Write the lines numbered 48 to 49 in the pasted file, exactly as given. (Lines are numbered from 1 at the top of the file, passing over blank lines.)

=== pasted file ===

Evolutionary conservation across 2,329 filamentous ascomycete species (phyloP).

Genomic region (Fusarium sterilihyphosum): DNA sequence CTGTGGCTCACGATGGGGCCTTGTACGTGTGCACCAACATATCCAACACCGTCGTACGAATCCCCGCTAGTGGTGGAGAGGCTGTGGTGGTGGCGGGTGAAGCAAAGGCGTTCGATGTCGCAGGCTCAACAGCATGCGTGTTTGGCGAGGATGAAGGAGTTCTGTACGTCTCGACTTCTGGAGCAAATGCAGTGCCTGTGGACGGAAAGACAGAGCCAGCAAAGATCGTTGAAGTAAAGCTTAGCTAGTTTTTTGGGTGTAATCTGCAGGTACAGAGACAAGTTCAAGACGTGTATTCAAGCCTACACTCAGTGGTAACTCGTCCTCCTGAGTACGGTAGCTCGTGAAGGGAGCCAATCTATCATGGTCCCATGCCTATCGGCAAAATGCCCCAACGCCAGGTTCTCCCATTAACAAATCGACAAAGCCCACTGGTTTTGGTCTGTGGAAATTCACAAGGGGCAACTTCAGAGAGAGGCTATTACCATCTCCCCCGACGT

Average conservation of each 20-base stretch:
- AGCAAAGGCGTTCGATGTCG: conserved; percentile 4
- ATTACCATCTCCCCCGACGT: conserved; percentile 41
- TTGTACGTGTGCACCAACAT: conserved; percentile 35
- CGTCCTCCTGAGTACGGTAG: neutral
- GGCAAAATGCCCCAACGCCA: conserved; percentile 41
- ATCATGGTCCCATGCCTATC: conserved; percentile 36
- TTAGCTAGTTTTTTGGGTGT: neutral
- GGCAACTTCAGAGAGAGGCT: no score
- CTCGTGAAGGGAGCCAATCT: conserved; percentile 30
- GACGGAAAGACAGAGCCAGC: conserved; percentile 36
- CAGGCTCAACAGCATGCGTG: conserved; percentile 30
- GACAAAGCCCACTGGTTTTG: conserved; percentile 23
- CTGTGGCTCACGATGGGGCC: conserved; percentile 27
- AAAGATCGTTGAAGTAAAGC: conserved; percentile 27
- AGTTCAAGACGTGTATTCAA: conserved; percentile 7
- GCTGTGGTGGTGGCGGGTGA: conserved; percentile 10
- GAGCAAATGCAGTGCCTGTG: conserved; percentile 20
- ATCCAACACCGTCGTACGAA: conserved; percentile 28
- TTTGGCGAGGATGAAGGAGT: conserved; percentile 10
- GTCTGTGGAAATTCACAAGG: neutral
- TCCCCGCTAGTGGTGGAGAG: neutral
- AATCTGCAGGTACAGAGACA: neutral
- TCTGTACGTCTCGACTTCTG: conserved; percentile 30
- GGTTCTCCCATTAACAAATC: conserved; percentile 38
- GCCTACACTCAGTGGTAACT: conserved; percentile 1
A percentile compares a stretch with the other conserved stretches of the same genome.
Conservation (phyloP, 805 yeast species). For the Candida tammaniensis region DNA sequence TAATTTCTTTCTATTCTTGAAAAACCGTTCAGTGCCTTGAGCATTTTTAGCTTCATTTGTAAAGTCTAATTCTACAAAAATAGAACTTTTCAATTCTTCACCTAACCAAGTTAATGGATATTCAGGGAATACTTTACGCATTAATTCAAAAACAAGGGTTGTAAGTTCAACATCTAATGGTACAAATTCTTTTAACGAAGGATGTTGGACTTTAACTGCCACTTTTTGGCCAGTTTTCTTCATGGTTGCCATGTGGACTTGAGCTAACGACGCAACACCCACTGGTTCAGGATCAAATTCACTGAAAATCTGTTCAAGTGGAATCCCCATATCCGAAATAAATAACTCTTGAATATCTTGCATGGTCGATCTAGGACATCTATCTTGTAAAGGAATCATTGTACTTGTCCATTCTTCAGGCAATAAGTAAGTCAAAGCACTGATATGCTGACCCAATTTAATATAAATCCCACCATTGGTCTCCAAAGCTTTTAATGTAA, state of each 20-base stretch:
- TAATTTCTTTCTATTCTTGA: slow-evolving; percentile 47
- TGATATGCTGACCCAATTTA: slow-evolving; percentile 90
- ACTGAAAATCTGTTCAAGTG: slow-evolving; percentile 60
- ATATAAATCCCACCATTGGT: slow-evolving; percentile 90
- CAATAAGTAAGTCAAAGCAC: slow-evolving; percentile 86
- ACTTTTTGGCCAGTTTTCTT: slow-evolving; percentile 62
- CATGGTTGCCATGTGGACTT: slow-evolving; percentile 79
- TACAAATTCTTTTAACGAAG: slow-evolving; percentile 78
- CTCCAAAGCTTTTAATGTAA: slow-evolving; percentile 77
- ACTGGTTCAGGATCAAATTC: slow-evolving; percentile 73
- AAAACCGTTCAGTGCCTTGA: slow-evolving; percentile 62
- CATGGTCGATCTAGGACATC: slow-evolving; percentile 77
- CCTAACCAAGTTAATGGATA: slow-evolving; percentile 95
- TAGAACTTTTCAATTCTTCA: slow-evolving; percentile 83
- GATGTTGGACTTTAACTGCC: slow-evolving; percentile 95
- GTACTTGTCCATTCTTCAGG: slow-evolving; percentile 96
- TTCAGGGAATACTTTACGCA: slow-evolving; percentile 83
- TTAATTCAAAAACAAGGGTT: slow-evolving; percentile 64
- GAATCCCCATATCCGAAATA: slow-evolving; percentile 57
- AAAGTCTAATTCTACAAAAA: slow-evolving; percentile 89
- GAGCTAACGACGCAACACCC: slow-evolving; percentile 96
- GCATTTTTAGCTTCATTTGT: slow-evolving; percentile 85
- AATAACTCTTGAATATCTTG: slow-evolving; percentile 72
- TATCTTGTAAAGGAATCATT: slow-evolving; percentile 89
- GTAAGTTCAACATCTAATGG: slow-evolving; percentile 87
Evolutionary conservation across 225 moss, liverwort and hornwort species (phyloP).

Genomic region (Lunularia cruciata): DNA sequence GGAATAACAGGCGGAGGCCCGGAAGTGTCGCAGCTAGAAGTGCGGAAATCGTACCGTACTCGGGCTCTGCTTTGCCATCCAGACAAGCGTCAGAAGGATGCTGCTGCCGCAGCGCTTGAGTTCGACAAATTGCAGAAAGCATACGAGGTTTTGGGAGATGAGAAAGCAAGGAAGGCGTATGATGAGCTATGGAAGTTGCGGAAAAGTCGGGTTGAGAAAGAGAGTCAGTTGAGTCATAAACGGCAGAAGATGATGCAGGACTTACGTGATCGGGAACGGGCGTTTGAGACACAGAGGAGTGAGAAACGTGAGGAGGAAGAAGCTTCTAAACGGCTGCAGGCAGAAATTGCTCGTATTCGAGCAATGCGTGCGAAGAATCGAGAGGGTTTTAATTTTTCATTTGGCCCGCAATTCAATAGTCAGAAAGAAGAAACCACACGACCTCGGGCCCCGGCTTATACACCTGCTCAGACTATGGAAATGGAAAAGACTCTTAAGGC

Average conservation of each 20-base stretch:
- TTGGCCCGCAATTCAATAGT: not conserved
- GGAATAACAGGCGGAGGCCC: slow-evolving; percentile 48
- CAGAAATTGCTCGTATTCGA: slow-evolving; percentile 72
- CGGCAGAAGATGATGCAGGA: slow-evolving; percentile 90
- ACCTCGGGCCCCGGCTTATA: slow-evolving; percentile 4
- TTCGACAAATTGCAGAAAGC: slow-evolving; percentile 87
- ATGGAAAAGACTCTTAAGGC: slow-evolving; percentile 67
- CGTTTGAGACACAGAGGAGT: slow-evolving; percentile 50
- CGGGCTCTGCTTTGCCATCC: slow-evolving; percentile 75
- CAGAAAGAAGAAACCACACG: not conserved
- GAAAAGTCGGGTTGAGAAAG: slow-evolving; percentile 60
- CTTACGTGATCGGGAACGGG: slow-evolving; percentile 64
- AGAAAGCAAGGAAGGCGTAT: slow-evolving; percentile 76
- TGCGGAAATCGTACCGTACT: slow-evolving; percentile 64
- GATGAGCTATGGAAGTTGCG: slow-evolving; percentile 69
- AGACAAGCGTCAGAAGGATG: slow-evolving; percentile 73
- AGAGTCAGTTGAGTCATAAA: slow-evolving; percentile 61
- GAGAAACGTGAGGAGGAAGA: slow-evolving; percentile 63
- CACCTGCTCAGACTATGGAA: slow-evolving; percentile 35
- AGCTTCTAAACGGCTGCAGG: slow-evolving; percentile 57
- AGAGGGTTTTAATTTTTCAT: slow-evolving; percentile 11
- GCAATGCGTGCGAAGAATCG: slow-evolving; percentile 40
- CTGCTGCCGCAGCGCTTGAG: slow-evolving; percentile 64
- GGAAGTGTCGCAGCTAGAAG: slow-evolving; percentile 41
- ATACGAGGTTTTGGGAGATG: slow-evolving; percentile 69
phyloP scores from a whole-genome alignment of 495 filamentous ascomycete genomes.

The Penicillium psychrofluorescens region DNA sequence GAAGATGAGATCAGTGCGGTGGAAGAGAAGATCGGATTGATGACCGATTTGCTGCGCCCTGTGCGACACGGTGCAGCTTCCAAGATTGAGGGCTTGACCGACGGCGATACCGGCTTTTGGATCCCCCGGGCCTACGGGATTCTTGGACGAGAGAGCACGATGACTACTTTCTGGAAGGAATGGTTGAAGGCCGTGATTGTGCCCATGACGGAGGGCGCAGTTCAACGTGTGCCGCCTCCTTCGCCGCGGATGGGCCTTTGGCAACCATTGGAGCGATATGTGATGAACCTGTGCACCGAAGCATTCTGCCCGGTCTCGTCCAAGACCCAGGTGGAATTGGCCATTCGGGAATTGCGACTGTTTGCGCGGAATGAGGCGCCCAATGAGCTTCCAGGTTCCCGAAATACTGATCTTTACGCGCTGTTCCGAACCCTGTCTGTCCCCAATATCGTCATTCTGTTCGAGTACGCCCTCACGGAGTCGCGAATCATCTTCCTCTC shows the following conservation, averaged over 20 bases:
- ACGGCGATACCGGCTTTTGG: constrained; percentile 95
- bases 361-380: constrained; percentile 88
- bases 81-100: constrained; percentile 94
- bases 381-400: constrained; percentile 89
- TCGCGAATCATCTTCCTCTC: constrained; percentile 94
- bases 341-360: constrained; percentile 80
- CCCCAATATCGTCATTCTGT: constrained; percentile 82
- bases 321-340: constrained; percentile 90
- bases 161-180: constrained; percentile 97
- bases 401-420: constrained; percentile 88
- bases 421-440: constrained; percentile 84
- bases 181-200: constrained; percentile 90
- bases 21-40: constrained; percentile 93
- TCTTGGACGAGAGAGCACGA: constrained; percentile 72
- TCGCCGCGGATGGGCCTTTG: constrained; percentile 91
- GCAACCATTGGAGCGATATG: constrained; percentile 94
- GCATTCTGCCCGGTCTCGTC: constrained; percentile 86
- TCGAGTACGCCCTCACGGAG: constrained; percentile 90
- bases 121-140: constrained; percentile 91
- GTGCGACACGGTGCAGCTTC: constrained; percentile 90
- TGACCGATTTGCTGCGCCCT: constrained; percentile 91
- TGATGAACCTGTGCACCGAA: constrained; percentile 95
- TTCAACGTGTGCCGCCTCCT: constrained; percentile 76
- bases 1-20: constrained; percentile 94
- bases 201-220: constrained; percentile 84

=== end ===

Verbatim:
- TTAATTCAAAAACAAGGGTT: slow-evolving; percentile 64
- GAATCCCCATATCCGAAATA: slow-evolving; percentile 57